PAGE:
(d) inducing or coercing the child to engage or participate in any sexual, indecent or obscene act,

(e) inviting the child to engage or participate in any sexual, indecent or obscene act which, if done, would involve the commission of an offence against the child, or

(f) inviting, inducing or coercing the child to observe any sexual, indecent or obscene act, for the purpose of corrupting or depraving the child,

and ‘sexually exploits’ shall be construed accordingly;”.

11.

Organising etc. child prostitution or production of child pornography

11. The Act of 1998 is amended by the insertion of the following section after section 4:

“4A. (1) A person who—

(a) controls or directs the activities of a child for the purposes of the prostitution of the child or the use of the child for the production of child pornography,

(b) organises the prostitution of children or the production of child pornography by controlling or directing the activities of more than one child for those purposes,

(c) compels, coerces or recruits a child to engage or participate in child prostitution or the production of child pornography,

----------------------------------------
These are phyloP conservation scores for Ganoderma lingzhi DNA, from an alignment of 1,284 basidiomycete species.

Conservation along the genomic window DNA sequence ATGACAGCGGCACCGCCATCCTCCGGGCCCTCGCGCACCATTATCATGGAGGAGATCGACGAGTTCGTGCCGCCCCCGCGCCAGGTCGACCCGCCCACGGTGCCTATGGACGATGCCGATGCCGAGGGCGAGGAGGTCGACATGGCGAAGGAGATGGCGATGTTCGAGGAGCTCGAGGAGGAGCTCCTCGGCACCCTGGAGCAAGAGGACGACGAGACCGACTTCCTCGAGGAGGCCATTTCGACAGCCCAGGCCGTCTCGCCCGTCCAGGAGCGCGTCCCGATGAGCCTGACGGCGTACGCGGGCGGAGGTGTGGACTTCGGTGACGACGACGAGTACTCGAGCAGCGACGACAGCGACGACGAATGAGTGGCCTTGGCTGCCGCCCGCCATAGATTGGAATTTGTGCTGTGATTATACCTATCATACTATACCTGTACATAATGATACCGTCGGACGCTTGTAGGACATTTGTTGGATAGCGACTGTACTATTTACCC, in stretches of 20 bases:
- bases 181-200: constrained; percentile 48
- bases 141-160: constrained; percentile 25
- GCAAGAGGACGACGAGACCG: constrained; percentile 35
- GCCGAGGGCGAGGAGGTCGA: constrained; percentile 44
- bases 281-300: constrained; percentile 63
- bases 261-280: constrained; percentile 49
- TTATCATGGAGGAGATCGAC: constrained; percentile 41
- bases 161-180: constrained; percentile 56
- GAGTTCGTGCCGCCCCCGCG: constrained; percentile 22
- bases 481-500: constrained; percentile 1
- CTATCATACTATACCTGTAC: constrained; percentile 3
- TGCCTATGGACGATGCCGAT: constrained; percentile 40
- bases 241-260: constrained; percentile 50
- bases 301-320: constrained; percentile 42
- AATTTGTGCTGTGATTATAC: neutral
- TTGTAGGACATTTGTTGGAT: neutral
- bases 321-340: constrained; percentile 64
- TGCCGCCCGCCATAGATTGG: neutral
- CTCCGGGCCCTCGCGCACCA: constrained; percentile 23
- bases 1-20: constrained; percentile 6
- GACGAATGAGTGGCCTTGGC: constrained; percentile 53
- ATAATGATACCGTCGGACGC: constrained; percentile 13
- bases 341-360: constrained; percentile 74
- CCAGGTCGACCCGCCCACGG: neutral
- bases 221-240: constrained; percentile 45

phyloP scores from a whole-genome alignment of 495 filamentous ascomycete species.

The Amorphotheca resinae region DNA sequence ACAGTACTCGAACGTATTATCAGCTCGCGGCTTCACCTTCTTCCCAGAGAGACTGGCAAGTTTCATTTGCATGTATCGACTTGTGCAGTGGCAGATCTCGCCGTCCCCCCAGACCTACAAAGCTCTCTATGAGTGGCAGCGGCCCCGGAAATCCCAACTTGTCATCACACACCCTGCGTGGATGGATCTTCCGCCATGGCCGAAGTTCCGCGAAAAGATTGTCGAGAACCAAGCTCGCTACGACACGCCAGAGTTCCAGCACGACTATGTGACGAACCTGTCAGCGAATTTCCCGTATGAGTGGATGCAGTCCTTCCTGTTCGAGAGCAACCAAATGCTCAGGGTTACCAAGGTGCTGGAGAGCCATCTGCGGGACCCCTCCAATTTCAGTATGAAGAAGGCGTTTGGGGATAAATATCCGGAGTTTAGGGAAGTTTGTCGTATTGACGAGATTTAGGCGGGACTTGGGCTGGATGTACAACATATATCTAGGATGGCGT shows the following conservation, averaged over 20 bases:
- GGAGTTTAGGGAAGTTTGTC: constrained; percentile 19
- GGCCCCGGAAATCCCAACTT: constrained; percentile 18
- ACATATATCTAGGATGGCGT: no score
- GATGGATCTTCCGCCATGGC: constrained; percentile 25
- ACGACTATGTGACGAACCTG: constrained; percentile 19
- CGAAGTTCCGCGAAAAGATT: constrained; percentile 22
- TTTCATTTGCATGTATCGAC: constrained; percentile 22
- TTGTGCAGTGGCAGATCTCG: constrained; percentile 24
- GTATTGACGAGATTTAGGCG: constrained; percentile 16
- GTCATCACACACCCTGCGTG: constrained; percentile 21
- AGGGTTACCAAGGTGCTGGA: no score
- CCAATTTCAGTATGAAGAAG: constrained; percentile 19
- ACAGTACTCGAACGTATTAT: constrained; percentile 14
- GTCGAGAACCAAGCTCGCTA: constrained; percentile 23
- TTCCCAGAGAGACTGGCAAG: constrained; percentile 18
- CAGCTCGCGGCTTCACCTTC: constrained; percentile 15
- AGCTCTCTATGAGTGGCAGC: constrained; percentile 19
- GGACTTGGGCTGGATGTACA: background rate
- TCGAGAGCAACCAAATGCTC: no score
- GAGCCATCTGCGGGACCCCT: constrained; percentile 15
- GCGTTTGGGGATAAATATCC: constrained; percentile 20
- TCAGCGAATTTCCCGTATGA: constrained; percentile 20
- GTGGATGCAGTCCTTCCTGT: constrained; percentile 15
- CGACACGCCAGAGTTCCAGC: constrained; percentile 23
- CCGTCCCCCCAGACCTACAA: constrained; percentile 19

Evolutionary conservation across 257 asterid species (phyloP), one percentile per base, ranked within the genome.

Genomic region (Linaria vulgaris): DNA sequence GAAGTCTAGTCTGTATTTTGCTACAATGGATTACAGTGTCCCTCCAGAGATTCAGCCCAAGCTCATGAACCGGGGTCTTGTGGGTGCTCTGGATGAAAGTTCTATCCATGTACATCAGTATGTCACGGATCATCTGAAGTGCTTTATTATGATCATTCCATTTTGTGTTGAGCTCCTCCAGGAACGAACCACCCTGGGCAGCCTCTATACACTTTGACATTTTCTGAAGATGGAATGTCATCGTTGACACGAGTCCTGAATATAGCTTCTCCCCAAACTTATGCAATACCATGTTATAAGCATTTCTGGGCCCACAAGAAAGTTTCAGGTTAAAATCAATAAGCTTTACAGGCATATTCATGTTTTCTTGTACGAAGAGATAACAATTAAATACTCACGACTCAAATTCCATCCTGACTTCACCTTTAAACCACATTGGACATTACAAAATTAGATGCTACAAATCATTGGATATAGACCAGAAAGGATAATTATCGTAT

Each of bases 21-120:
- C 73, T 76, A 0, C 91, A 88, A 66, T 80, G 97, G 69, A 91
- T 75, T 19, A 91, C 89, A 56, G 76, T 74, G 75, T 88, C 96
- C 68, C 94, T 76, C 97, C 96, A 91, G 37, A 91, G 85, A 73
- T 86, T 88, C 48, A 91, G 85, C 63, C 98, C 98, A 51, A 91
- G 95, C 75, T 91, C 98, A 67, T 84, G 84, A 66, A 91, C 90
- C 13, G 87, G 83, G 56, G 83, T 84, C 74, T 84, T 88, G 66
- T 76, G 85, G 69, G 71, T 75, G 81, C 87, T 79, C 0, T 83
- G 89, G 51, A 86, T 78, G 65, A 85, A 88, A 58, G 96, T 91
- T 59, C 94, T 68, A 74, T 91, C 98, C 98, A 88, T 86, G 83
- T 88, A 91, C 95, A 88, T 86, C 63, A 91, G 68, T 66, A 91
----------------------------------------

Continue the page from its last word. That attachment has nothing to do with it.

(d) knowingly gains from the prostitution of a child or the production of child pornography, or

(e) incites or causes a child to become involved in child prostitution or production of child pornography,

shall be guilty of an offence.

(2) A person guilty of an offence under this section shall be liable on conviction on indictment to a fine or to imprisonment for a term not exceeding 14 years or both.”.

12.

Producing, distributing, etc. child pornography

12. The Act of 1998 is amended by the substitution of the following section for section 5:

“5. (1) Subject to subsections (3) and (4) of section 6, a person who—

(a) knowingly produces any child pornography,

(b) knowingly distributes, transmits, disseminates, prints or publishes any child pornography,

(c) knowingly imports, exports, sells or shows any child pornography,

(d) knowingly supplies or makes available any child pornography to another person,

(e) knowingly publishes, distributes, transmits or disseminates any advertisement likely to be understood as conveying that the advertiser or any other person produces, distributes, transmits, disseminates, prints, publishes, imports, exports, sells, shows, supplies or makes available any child pornography,